Hey. Come here. I wanna tell you a story. At the Holy Name/Catholic Memorial dances I attended in my youth I never "grinded" with any boys. After one of the HN/CM dances I did find $211 on the ground when I went to buy some gum at White Hen Pantry. Westie continues its tradition of giving with this all-ages poetry contest courtesy of Friends of the West Roxbury Branch Library.
Nancy Rabinowitz, reporter for Wicked Local Roslindale and the West Roxbury Transcript, wrote a terrific analysis about all the political action that took place at Holy Name Parish on Tuesday November 5, 2013. Holy Name Parish, the home of four precincts (Ward 20, Precinct 6, 7, 19, and 20) had over three thousand voters cast ballots on Tuesday.
To read, click here.
The Boston Licensing Board today voted to let Deep Ellum, 477 Cambridge St., stay open until 2 a.m. - both inside and, during nice weather, on its patio.
The restaurant/bar had previously been limited to 1 a.m. inside and 10 p.m. outside. At a hearing yesterday, Deep Ellum presented petitions signed by 1,500 people in favor of the added time.
Promising myself I'd explore Boston in ways I haven't previously, I marched myself to West Roxbury for the Ward 20 caucuses. In the process, I ate some tasty donuts and witnessed a side of Boston I'd only read about in history books.
Passing the threshold from semi-dreary grey daylight to the inside of the West Roxbury Pub brought with it a number of surprises, none of which should have actually been surprising. First was the sheer number of people. There had to be a hundred people crammed into this little function room. At the sign-in desk, I was questioned by a trio of pleasant, preened ladies who needed to know my precinct. I didn’t know what it was, and they were kind enough to look it up for me. While waiting, I was pushed and pressed back and forth by the deluge of democrats coming through the door. Finally, I was given the precinct number and instructed by a friendly middle-aged woman in a red suit who seemed to know what was going on that I was to sign in, take a ballot for female delegates, and move along.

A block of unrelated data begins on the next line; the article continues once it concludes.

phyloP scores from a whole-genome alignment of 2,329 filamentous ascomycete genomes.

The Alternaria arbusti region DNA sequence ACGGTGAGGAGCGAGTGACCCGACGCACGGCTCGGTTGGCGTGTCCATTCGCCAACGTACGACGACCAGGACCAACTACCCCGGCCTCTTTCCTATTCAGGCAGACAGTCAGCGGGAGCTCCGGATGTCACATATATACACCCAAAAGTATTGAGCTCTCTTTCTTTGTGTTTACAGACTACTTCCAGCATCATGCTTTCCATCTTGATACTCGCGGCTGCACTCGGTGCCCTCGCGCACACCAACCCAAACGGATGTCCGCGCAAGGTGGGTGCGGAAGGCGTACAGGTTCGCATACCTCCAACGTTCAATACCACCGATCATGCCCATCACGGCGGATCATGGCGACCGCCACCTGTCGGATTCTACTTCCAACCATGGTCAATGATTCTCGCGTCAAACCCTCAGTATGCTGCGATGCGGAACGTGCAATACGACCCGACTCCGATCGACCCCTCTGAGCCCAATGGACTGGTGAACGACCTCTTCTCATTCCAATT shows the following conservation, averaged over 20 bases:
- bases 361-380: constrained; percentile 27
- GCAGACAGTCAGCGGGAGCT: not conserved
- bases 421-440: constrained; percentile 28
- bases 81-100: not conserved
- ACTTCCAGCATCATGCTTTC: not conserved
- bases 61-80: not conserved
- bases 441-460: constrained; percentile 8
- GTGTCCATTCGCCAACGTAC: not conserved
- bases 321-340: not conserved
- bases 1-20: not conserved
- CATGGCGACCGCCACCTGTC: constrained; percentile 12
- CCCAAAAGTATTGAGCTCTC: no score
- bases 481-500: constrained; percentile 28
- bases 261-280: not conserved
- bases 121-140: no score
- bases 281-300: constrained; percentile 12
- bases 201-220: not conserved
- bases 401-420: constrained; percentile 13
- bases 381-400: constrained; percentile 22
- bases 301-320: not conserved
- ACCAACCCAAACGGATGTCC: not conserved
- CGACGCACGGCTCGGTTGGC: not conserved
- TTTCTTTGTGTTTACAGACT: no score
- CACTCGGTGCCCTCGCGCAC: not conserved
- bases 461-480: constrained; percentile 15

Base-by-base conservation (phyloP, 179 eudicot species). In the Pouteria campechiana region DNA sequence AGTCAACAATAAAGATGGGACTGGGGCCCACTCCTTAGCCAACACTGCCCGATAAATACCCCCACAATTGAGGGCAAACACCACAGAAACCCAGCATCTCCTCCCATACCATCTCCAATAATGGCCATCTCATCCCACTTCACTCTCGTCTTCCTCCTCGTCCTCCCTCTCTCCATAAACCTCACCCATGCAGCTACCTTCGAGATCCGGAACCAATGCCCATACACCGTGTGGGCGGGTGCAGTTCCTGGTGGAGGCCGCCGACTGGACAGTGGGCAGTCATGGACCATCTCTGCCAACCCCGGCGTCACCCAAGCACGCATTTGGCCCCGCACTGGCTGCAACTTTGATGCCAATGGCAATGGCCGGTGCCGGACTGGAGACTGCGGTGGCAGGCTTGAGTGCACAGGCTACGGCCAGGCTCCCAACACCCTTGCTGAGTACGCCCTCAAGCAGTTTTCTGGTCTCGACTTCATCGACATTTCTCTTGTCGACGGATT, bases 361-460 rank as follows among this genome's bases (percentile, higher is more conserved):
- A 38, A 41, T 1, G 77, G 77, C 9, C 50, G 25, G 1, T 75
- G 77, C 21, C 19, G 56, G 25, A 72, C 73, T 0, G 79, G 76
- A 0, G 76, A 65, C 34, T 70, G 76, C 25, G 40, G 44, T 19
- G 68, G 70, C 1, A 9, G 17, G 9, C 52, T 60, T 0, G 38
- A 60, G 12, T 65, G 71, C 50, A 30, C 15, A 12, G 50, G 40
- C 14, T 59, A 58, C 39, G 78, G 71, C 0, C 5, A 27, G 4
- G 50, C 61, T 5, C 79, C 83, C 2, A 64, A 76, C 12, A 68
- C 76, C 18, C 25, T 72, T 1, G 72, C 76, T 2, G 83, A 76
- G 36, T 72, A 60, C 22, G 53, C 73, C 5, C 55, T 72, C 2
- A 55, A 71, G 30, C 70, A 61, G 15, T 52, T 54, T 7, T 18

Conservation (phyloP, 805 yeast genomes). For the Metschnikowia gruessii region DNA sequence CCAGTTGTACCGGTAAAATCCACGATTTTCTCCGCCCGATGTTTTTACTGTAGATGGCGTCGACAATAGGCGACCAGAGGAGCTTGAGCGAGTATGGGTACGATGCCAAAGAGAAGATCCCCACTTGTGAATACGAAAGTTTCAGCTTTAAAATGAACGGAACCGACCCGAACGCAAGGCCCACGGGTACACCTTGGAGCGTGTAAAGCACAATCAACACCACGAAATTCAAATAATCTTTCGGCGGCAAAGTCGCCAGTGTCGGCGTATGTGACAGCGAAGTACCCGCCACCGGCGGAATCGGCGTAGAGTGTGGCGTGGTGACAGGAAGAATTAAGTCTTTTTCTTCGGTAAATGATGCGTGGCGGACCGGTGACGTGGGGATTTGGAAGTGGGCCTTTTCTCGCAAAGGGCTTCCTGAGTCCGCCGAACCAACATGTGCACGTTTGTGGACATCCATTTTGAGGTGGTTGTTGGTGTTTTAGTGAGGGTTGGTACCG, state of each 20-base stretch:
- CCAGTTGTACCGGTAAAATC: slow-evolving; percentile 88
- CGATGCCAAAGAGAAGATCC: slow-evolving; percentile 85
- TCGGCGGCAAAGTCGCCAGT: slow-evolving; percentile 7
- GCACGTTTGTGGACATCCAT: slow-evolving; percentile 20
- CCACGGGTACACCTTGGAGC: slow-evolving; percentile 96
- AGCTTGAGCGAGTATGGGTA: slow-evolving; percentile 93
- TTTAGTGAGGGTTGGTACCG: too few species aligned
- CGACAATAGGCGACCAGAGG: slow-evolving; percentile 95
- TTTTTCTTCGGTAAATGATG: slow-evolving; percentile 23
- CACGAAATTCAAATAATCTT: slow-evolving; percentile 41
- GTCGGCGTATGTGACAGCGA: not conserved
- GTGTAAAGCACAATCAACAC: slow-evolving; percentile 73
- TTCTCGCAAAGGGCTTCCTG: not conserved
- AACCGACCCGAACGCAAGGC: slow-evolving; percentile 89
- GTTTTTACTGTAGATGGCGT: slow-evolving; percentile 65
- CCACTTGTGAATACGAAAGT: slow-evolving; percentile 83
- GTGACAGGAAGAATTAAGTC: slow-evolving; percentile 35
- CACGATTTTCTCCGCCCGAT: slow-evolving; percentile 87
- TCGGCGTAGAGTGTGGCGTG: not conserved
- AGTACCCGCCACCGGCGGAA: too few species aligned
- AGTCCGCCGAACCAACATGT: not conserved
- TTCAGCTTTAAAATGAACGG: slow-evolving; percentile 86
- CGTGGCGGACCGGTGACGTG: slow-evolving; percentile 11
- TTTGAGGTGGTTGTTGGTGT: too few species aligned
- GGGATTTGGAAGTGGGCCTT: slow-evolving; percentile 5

You can have your say about how Stephen Lynch's bad votes hurt our community here: http://www.stephenlynchsbadvotes.com/
News by neighborhood being discussed on Universal Hub, this past week.
Channel 5 posts photos of a duck and her ducklings crossing the street at Centre and Alaric today.
Summer is coming. Time for football – signups.
The local Pop Warner Football leagues are already in process of signing up youth for the fall season in their respective neighborhoods. Pop Warner has programs for youth football players and cheerleaders in multiple age categories. The Pop Warner program in West Roxbury recently changed its name to the “Parkway Falcons” and is now accommodating youth in West Roxbury, Roslindale, and Jamaica Plain.
Natural flood control in action this afternoon along the Charles River near Milliennium Park in West Roxbury.
Part of the reason you're not hearing much about flooding along the Charles is simply because a lot more rain fell up near the Merrimack than around the Charles. But part of it might also have to do with a decision made by the Army Corps of Engineers in the 1970s.
Until the '70s, the federal and state governments used classic engineering techniques to try to reduce flooding in the Charles - they built a dam at the mouth and some mega-pumps to pump water from the river into the harbor. And the Corps came up with a $100-million proposal to build levees and flood-control dams along the middle Charles. But the Corps abandoned that plan in favor of something more unusual: It began buying up or acquiring easements to some 8,100 acres of low-lying riverbank land from the Medfield/Millis line to the Dedham/Boston line - and then just let the land sit there.
The idea was that the various parcels of land would act as giant natural sponges during floods, absorbing vast amounts of water quickly, then releasing it slowly as the river receded. And it seems to work. During heavy rain (or the spring thaw), the Medfield/Millis border becomes a large lake - but since nobody lives on the Corps land, nobody has to be evacuated, either. You can see similar flood control in action from the top of Millennium Park in West Roxbury - or even across from the northbound side of Rte. 128 just past Great Plain Avenue.
Acquiring the land cost $10 million - or 10% of what the government had originally expected to spend on manmade structures.